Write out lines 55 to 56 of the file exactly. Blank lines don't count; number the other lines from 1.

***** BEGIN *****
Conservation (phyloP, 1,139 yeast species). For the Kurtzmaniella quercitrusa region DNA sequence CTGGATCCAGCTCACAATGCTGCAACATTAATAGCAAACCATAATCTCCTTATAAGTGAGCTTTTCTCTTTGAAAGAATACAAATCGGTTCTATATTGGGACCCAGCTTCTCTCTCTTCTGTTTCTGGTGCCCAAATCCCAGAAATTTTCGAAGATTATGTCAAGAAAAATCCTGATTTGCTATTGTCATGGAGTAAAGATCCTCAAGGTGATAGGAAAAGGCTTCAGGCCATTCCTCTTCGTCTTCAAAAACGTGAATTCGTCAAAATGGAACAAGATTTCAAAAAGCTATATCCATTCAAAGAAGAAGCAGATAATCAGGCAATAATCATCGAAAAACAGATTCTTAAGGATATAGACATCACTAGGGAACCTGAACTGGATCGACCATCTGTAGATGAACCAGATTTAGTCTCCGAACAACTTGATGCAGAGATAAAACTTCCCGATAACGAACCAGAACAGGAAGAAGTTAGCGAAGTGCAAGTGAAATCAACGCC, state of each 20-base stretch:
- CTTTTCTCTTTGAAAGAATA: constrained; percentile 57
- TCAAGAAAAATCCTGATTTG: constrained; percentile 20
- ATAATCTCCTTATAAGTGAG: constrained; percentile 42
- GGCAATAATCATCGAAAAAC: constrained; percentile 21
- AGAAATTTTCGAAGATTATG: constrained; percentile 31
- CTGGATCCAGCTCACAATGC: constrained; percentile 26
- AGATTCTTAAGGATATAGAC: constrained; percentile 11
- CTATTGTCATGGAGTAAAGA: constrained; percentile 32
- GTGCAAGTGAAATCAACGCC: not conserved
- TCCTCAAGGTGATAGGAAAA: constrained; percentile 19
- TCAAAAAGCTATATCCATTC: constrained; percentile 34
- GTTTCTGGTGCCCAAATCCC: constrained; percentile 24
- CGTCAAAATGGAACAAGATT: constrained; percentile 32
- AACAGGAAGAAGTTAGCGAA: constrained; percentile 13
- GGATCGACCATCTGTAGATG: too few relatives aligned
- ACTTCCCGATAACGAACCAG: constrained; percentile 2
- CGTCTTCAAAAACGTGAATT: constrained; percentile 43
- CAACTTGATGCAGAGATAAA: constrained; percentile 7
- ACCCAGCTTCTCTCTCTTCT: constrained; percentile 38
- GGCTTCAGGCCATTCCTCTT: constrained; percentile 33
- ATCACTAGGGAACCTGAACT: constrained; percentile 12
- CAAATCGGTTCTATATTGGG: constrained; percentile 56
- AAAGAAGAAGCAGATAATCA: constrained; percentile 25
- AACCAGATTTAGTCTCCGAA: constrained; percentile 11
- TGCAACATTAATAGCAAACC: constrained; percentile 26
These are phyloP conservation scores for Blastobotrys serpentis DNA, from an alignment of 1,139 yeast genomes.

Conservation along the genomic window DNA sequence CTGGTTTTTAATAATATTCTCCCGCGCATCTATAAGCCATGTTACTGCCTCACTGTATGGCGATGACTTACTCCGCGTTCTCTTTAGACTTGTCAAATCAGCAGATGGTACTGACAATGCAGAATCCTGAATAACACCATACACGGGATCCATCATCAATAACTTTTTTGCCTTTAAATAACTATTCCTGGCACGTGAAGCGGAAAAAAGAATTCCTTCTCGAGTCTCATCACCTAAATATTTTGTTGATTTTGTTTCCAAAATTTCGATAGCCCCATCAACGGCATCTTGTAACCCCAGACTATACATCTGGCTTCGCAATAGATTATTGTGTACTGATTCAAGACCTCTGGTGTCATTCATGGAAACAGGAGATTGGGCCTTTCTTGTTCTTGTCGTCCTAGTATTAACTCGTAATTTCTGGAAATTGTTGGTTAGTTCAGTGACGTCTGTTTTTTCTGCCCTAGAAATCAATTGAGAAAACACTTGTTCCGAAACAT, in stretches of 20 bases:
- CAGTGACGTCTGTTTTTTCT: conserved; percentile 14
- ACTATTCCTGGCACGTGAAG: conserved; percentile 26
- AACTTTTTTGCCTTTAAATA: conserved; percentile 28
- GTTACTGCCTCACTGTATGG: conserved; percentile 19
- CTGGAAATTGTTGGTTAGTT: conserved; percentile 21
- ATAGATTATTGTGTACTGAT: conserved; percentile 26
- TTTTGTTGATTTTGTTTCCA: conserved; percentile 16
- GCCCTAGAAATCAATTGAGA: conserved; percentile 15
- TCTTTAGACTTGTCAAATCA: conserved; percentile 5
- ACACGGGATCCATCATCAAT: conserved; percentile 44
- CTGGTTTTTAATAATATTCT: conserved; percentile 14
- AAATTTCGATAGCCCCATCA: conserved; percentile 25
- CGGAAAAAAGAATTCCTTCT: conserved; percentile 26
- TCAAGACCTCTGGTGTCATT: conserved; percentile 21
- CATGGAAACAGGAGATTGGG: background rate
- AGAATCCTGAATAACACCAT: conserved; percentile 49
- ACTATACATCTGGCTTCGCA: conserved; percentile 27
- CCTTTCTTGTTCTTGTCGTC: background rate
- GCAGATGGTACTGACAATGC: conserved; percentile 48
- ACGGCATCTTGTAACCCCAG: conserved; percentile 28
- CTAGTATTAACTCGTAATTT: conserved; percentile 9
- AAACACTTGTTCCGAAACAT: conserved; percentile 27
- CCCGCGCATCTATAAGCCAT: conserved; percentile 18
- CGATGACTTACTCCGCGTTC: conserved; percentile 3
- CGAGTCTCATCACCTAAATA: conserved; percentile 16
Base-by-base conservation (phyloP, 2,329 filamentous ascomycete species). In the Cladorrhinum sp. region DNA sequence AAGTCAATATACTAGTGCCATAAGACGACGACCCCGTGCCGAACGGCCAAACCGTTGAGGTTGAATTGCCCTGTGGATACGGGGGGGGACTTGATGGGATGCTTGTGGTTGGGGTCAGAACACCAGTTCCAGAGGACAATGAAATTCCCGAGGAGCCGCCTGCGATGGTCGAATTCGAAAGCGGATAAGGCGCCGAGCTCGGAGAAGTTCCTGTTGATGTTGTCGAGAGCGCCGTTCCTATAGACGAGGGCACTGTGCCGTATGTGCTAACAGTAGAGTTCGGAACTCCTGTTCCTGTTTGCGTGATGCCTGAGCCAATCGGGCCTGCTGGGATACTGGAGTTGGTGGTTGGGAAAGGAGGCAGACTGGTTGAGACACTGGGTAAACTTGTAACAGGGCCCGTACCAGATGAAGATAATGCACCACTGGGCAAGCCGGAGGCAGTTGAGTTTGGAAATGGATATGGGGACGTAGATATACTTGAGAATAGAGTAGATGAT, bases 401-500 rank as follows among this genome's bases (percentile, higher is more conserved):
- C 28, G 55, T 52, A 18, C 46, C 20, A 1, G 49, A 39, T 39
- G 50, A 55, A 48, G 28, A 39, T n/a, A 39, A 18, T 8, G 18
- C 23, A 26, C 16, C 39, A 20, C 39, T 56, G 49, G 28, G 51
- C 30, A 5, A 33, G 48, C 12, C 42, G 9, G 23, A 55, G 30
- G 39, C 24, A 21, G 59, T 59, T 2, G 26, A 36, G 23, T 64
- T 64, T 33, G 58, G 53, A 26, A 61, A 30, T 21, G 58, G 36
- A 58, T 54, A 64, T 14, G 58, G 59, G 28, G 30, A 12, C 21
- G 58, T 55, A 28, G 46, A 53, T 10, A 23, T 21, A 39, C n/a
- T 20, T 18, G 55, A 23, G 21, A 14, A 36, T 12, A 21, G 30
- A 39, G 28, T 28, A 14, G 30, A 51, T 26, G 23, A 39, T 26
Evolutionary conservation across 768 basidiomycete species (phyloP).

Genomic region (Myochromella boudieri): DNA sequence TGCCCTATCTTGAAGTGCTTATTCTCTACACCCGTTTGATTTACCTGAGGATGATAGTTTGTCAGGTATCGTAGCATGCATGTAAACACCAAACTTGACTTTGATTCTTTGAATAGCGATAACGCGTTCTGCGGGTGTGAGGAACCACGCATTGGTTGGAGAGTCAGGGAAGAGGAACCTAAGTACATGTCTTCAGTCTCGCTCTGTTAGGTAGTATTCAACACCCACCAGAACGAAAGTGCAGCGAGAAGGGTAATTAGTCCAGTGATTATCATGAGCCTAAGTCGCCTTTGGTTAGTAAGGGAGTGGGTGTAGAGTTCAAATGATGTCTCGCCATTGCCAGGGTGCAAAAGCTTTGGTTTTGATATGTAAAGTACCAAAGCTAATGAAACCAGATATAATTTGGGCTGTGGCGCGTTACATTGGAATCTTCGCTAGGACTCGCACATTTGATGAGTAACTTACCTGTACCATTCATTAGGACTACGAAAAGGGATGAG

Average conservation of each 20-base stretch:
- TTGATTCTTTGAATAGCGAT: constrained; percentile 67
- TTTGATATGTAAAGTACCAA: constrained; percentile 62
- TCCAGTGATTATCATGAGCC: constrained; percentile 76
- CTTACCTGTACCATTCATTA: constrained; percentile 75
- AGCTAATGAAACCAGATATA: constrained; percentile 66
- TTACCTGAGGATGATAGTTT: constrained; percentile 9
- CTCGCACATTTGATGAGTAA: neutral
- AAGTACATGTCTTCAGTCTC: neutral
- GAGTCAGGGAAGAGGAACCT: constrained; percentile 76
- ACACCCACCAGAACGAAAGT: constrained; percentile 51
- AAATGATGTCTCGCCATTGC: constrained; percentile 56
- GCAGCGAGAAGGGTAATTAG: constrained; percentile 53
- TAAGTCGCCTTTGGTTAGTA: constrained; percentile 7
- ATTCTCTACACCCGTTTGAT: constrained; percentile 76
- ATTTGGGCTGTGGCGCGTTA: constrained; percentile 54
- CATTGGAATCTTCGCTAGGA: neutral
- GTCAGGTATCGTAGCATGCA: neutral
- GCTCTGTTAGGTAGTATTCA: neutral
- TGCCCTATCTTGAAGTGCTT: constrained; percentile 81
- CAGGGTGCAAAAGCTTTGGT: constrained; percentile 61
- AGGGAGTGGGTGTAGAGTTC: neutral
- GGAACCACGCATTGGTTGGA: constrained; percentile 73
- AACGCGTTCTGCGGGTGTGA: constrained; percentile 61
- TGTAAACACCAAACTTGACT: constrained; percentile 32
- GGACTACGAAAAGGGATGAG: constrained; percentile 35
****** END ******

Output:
- C 28, G 55, T 52, A 18, C 46, C 20, A 1, G 49, A 39, T 39
- G 50, A 55, A 48, G 28, A 39, T n/a, A 39, A 18, T 8, G 18